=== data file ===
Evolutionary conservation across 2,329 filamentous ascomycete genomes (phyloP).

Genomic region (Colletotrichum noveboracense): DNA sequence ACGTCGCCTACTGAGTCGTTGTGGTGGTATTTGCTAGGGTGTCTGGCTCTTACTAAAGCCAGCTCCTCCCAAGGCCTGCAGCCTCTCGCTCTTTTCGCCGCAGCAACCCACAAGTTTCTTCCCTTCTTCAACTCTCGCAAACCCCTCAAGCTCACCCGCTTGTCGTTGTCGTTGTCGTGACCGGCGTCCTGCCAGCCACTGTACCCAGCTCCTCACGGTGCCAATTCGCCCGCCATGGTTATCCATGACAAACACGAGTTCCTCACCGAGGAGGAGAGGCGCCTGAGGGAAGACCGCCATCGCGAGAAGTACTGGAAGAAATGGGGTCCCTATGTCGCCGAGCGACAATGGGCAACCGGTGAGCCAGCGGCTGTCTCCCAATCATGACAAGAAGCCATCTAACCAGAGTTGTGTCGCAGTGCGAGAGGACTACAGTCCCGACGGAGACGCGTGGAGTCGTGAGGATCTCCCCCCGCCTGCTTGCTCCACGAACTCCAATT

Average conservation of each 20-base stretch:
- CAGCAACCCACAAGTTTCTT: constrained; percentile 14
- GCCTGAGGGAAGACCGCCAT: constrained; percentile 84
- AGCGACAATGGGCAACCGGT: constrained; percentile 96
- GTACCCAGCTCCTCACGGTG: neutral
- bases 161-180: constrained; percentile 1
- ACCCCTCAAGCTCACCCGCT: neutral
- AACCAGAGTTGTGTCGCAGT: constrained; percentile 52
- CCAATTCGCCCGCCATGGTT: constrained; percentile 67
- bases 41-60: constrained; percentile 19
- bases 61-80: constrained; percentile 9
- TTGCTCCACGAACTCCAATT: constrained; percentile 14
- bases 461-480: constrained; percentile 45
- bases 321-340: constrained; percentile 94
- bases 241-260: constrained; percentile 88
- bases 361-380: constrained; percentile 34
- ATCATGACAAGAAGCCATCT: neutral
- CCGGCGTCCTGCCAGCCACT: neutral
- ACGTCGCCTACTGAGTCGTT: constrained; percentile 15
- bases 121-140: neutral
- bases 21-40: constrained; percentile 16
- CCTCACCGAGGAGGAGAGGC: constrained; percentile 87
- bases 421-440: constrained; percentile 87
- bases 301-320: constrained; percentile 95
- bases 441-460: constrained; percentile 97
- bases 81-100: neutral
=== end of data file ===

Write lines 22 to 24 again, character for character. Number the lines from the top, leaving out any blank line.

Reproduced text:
- bases 121-140: neutral
- bases 21-40: constrained; percentile 16
- CCTCACCGAGGAGGAGAGGC: constrained; percentile 87